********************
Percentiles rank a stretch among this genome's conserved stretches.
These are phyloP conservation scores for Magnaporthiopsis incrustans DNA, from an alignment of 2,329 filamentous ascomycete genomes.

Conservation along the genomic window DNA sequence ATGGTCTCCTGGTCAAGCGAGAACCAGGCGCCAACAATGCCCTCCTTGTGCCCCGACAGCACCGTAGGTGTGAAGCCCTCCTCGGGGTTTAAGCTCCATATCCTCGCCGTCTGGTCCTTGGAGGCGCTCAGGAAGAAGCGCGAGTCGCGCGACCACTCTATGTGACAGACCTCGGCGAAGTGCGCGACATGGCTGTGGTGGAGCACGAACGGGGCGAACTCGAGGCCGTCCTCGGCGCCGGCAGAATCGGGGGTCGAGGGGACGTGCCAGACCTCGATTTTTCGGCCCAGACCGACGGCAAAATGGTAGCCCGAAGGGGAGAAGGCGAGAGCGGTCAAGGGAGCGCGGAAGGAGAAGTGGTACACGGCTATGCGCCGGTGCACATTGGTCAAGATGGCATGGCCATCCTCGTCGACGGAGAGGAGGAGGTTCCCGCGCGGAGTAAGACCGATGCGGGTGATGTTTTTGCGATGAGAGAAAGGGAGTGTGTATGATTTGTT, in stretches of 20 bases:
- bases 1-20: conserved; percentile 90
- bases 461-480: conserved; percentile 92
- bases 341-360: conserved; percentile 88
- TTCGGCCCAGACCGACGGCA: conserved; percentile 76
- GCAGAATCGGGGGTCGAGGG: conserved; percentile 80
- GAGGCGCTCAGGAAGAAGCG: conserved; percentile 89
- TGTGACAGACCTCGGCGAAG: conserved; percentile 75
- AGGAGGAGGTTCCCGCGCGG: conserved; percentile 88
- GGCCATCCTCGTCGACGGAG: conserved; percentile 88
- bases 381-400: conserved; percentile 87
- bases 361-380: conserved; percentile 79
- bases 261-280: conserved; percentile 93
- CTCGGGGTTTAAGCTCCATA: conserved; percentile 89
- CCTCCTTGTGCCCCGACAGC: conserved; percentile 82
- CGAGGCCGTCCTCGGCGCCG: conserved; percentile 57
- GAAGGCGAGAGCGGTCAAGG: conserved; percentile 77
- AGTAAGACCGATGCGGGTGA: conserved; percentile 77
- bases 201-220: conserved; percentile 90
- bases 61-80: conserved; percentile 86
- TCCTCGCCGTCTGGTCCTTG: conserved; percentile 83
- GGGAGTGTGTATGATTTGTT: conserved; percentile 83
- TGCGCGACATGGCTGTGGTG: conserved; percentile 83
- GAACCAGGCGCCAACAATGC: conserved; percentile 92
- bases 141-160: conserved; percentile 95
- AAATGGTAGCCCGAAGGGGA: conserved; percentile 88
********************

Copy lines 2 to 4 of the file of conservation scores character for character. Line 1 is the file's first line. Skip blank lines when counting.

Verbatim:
These are phyloP conservation scores for Magnaporthiopsis incrustans DNA, from an alignment of 2,329 filamentous ascomycete genomes.

Conservation along the genomic window DNA sequence ATGGTCTCCTGGTCAAGCGAGAACCAGGCGCCAACAATGCCCTCCTTGTGCCCCGACAGCACCGTAGGTGTGAAGCCCTCCTCGGGGTTTAAGCTCCATATCCTCGCCGTCTGGTCCTTGGAGGCGCTCAGGAAGAAGCGCGAGTCGCGCGACCACTCTATGTGACAGACCTCGGCGAAGTGCGCGACATGGCTGTGGTGGAGCACGAACGGGGCGAACTCGAGGCCGTCCTCGGCGCCGGCAGAATCGGGGGTCGAGGGGACGTGCCAGACCTCGATTTTTCGGCCCAGACCGACGGCAAAATGGTAGCCCGAAGGGGAGAAGGCGAGAGCGGTCAAGGGAGCGCGGAAGGAGAAGTGGTACACGGCTATGCGCCGGTGCACATTGGTCAAGATGGCATGGCCATCCTCGTCGACGGAGAGGAGGAGGTTCCCGCGCGGAGTAAGACCGATGCGGGTGATGTTTTTGCGATGAGAGAAAGGGAGTGTGTATGATTTGTT, in stretches of 20 bases:
- bases 1-20: conserved; percentile 90